Newsletter: Back to business, not as usual

L.A.'s Grand Central Market
L.A.'s Grand Central Market, where takeout has continued during the lockdown but seating is banned.
(Irfan Khan / Los Angeles Times)

California businesses may begin reopening soon, but in a very different landscape.


Back to Business, Not as Usual

Though health experts say we’re at a critical moment in the fight against the coronavirus, more than 40 states will have reopened their economies in some capacity by the weekend.

In California, businesses may start opening again as soon as Friday — but it won’t be business as usual. Instead, social distancing and sanitation protocols are likely to stay in place until testing, contact tracing and a vaccine become widely available.

The time frame for different categories of business will vary, according to recent guidance from Gov. Gavin Newsom and health officials. In L.A. County, a handful of retail stores will be permitted to reopen tomorrow.


But can businesses even afford to open their doors under these restrictions? Or can they figure out new ways to turn a profit?

The answer depends on the sector. Retail stores might be able to sell enough under social distancing — assuming anyone is looking to shop. Movie theater owners say they can still manage with half-capacity crowds, but not if there aren’t any new movies to screen. Restaurants, which operate on slim margins even in the best of times, might just muddle through as long as the alcohol flows.

Here’s what experts and business owners across the consumer economy are thinking a reopened world will look like — and how it’ll affect their bottom lines.

Citizen ‘Warriors’

President Trump has described himself as a “wartime president” during the coronavirus crisis, and now he seems to have found his army: you.

In recent days, he’s begun describing citizens as “warriors” and suggested some of those fighters might have to die if that will help boost the economy. “We have to be warriors,” he said from his seat behind the Resolute desk in the Oval Office. “We can’t keep our country closed down for years.”

Asked if the nation needs to accept greater loss of life, Trump said “hopefully it won’t be the case, but it may very well be the case.” The toll from COVID-19 surpassed 70,000 this week and seems on track to top 100,000 by the end of the month.

But Ashish Jha, director of the Harvard Global Health Institute, said there’s no valor in sacrificing people’s lives to fight the pandemic. “People who are dying of this virus are not dying to protect the American way of life,” he said. “They’re dying because their government has had a completely ineffective response to this infectious disease.”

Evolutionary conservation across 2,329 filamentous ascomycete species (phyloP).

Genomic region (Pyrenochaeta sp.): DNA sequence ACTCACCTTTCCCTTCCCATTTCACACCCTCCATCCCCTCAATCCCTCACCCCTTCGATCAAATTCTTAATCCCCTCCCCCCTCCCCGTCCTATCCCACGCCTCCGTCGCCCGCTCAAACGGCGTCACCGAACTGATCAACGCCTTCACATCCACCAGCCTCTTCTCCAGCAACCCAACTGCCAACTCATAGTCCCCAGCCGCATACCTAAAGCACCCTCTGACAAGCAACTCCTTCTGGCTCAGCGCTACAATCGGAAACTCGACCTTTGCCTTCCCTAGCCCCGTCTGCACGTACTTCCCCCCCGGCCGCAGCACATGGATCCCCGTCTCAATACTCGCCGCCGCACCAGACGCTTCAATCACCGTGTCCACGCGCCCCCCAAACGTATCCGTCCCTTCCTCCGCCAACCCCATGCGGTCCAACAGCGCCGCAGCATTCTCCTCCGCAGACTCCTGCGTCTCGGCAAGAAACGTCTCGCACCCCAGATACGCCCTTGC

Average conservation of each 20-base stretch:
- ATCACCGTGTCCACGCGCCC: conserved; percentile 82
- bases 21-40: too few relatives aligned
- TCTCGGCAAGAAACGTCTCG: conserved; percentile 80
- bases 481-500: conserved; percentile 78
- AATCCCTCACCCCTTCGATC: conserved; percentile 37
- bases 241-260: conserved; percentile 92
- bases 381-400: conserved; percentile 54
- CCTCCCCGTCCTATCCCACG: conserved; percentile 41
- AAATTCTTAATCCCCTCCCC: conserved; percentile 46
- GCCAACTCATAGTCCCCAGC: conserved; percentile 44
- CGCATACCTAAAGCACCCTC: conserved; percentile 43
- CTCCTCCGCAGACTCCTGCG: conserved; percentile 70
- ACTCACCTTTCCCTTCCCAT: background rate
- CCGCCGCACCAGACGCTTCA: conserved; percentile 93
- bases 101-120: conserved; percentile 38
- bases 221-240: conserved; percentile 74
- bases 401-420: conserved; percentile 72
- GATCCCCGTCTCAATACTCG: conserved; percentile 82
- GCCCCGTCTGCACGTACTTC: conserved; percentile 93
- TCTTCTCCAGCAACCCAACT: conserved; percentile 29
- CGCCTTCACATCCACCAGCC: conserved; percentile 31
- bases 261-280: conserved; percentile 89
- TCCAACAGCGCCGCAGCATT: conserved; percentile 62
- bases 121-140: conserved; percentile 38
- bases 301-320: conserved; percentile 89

Meanwhile, Trump backtracked on the White House plan to wind down its coronavirus task force, tweeting that it would continue indefinitely but refocus.

Unmasking the Deals

In a frantic effort to secure face masks and respond to the coronavirus crisis, California has committed to spend more than $3.7 billion on no-bid contracts, scores of them with businesses that have no track record with the state.

A Times data analysis found that nearly a third of those funds — about $1.2 billion — has been earmarked for suppliers of goods and services that do not appear in the state’s database of contracts before the COVID-19 outbreak.

One of California’s largest and least transparent transactions had been a nearly billion-dollar contract for protective masks from Chinese automaker BYD. Then on Wednesday, Newsom abruptly shifted course to release the contract, which revealed the company agreed that same day to reimburse the state $247.5 million for a delay in delivery.

More Top Coronavirus Headlines

— A set of detailed documents created by the nation’s top disease investigators meant to give step-by-step advice to local leaders deciding when and how to reopen public places such as mass transit, day-care centers and restaurants during the still-raging pandemic has been shelved by the Trump administration.

— Republicans say they won’t support a new coronavirus relief bill unless it protects business owners from lawsuits related to COVID-19 exposure, sparking a lobbying frenzy from business groups hoping to get their industry or priority into the bill.

— Newsom signed an executive order that will make it easier for essential workers who contract COVID-19 to obtain workers’ compensation benefits in a win for labor unions.

— San Francisco city officials said the Bay Area’s stay-at-home orders will continue to be enforced even as Newsom prepares to announce potentially more relaxed statewide guidelines.

— Beginning Monday, anyone traveling through Los Angeles International Airport must wear a mask or face covering.

New Campus Misconduct Rules

Students accused of sexual misconduct will get stronger due process protections under sweeping federal rules announced by Education Secretary Betsy DeVos. The rules make key changes to former guidelines from the Obama administration, including a tighter definition of sexual misconduct, reduced responsibility of colleges to investigate complaints and the right for advisors on all sides to cross-examine those involved.